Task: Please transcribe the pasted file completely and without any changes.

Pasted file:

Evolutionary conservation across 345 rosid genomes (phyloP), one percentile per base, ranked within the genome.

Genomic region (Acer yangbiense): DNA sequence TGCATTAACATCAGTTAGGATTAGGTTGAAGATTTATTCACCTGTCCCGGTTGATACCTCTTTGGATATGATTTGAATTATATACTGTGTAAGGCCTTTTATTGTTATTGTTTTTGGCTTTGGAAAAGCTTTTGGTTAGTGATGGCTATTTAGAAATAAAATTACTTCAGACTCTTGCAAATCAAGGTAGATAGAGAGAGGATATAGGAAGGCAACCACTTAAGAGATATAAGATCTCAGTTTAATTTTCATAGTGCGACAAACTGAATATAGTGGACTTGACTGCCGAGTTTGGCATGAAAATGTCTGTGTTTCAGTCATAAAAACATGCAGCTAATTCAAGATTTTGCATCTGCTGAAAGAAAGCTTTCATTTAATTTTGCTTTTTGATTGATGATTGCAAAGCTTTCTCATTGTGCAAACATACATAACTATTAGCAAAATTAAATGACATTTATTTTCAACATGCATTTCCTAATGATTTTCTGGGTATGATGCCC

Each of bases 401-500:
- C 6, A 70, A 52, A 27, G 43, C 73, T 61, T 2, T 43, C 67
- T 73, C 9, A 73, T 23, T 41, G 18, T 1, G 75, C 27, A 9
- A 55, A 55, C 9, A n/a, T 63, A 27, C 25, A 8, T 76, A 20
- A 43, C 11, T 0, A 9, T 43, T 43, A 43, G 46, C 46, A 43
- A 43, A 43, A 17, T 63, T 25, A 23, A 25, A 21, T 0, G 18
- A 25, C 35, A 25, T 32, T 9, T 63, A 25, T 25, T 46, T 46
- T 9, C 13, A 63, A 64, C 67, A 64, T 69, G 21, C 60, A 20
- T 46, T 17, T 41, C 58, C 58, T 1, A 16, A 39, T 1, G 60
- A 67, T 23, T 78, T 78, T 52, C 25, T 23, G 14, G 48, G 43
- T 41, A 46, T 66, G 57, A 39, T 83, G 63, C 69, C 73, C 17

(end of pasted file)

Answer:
Evolutionary conservation across 345 rosid genomes (phyloP), one percentile per base, ranked within the genome.

Genomic region (Acer yangbiense): DNA sequence TGCATTAACATCAGTTAGGATTAGGTTGAAGATTTATTCACCTGTCCCGGTTGATACCTCTTTGGATATGATTTGAATTATATACTGTGTAAGGCCTTTTATTGTTATTGTTTTTGGCTTTGGAAAAGCTTTTGGTTAGTGATGGCTATTTAGAAATAAAATTACTTCAGACTCTTGCAAATCAAGGTAGATAGAGAGAGGATATAGGAAGGCAACCACTTAAGAGATATAAGATCTCAGTTTAATTTTCATAGTGCGACAAACTGAATATAGTGGACTTGACTGCCGAGTTTGGCATGAAAATGTCTGTGTTTCAGTCATAAAAACATGCAGCTAATTCAAGATTTTGCATCTGCTGAAAGAAAGCTTTCATTTAATTTTGCTTTTTGATTGATGATTGCAAAGCTTTCTCATTGTGCAAACATACATAACTATTAGCAAAATTAAATGACATTTATTTTCAACATGCATTTCCTAATGATTTTCTGGGTATGATGCCC

Each of bases 401-500:
- C 6, A 70, A 52, A 27, G 43, C 73, T 61, T 2, T 43, C 67
- T 73, C 9, A 73, T 23, T 41, G 18, T 1, G 75, C 27, A 9
- A 55, A 55, C 9, A n/a, T 63, A 27, C 25, A 8, T 76, A 20
- A 43, C 11, T 0, A 9, T 43, T 43, A 43, G 46, C 46, A 43
- A 43, A 43, A 17, T 63, T 25, A 23, A 25, A 21, T 0, G 18
- A 25, C 35, A 25, T 32, T 9, T 63, A 25, T 25, T 46, T 46
- T 9, C 13, A 63, A 64, C 67, A 64, T 69, G 21, C 60, A 20
- T 46, T 17, T 41, C 58, C 58, T 1, A 16, A 39, T 1, G 60
- A 67, T 23, T 78, T 78, T 52, C 25, T 23, G 14, G 48, G 43
- T 41, A 46, T 66, G 57, A 39, T 83, G 63, C 69, C 73, C 17